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Megadeth’s powerful PSA (1992)

Never one to shy away from political discourse, Megadeth frontman Dave Mustaine stars with his bandmates in this hilariously Nineties PSA. The men sit in silence for a solid 20 seconds before Mustaine earnestly urges youngsters to vote, lest they be "invisible." That same year at the Democratic National Convention at Madison Square Garden, Mustaine interviewed the public on the street and delegates on the floor at the convention for MTV News. In subsequent years, he has continued to voice his political opinions, on his records and off, including his status as a "birther" and belief that President Obama staged recent shootings as a ploy to implement gun control.

School House Rock the Vote Album 1998

Schoolhouse Rocks the Vote (1998)

In 1998, Rock the Vote stoked Gen-X nostalgia with Schoolhouse Rocks The Vote!, an album of Schoolhouse Rock covers and Schoolhouse Rock-esque songs by an absurdly wide variety of artists. Where else can you find Joan Osbourne and Isaac Hayes teaming up to perform “I’m Just a Bill,” or John Popper singing about the Preamble of the Constitution? Legends like Etta James and the Sugarhill Gang round out the collection.

Rap the Vote 2000 Al Sharton Russell Simmons

NYP2000053140- 31 MAY 2000- NEW YORK, NEW YORK, USA: Rev. Al Sharpton rap artist Mary J Blige Martin Luther King 3rd and hip hop mogul Russell Simmons, left to right, at a May 31 press conference to launch Rap The Vote 2000 to spur urban youth towards political activism by voting. ep/Ezio Petersen UPI (Newscom TagID: upiphotos080652.jpg) [Photo via Newscom]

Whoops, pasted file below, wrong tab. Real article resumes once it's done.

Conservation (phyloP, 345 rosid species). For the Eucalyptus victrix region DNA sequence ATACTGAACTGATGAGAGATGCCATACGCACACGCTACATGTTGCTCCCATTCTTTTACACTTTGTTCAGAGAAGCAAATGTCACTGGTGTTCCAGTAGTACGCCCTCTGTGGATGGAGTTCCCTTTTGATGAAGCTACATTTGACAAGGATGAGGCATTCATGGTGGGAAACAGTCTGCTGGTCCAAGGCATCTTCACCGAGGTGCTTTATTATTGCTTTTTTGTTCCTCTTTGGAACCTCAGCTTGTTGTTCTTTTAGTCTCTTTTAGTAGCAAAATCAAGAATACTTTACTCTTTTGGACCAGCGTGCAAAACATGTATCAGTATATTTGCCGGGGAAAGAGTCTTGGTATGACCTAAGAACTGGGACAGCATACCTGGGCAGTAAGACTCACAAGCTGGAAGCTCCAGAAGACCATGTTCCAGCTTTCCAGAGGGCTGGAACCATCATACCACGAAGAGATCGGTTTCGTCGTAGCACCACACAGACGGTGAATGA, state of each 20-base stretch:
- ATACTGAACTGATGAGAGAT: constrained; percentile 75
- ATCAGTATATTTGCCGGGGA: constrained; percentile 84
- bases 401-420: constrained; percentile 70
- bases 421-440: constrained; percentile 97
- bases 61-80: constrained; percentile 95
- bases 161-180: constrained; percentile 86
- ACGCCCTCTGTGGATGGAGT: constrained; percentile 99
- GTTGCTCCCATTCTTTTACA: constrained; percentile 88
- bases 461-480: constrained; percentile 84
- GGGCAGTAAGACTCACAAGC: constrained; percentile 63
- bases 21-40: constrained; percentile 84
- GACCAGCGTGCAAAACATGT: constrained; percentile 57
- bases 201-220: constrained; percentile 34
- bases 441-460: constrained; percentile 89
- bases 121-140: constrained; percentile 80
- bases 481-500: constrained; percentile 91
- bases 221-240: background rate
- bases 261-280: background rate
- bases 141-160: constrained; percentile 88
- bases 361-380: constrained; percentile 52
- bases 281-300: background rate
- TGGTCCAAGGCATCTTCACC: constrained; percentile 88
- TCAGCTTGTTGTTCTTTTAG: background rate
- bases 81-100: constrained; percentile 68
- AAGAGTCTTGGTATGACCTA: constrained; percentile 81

Ezio Petersen/UPI/Newscom

The Rap the Vote campaign (2000)

Rock the Vote joined forces with Russell Simmons’ short-lived 360HipHop.com in 2000 to launch Rap the Vote, an off-shoot organization that focused on engaging black youth to register and vote. Participants included Mary J. Blige, Common, Erykah Badu and — as he was then known — Puff Daddy. The standard televised PSAs were bolstered by town hall meetings, concerts and automated recorded phone calls from artists like LL Cool J urging them to exercise their civic duties. Later, P. Diddy was the face of the unrelated-to-RtV "Vote or Die" campaign.

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The Rock the Vote bus tour (2004)

In the summer of 2004, Rock the Vote kicked off a five-month, 50-city bus tour with a concert in Los Angeles headlined by 213, the hip-hop collective consisting of Snoop Dogg, Warren G and Nate Dogg. The event drew other big names like Joss Stone, Maroon 5 and Adam Brody and Rachel Bilson of The O.C. (remember 2004?). Performers along the tour route included Q-Tip, the Donnas, the Black Eyed Peas and the Dixie Chicks.

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Christina Aguilera rocks the vote, and a baby (2008)

As America prepared for the historic Obama-McCain presidential election in the summer of 2008, Christina Aguilera starred in a Rock the Vote PSA singing a stripped-down but powerful rendition of  "America the Beautiful." While she sang, she rocked her five-month-old son Max, who was wrapped in an American flag. "It was really important for me to get involved and get excited about this election in particular," said Aguilera at the time, "being such one of change and new development for our country and for the future of my son." The evocative television spot was a deliberate homage to Madonna's sexy flag-draped scene from 18 years earlier. "Instead of wrapping myself, I would wrap my son. Sort of pass it on to the next generation," she explained.  

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Lil Jon turns down with a star-studded crew (2014)

In their most recent headline-grabbing stunt, Rock the Vote attempted to capitalize on Lil Jon and DJ Snake's megahit "Turn Down for What" in an effort to get millennials on board to participate in a midterm election. An ensemble cast of stars including Whoopi Goldberg (as Lil Jon's aunt), Lena Dunham, Fred Armisen and Devendra Banhart danced up a storm while pledging to turn out for issues like global warming, women's rights and prison reform. RtV had entered the world of Internet virality.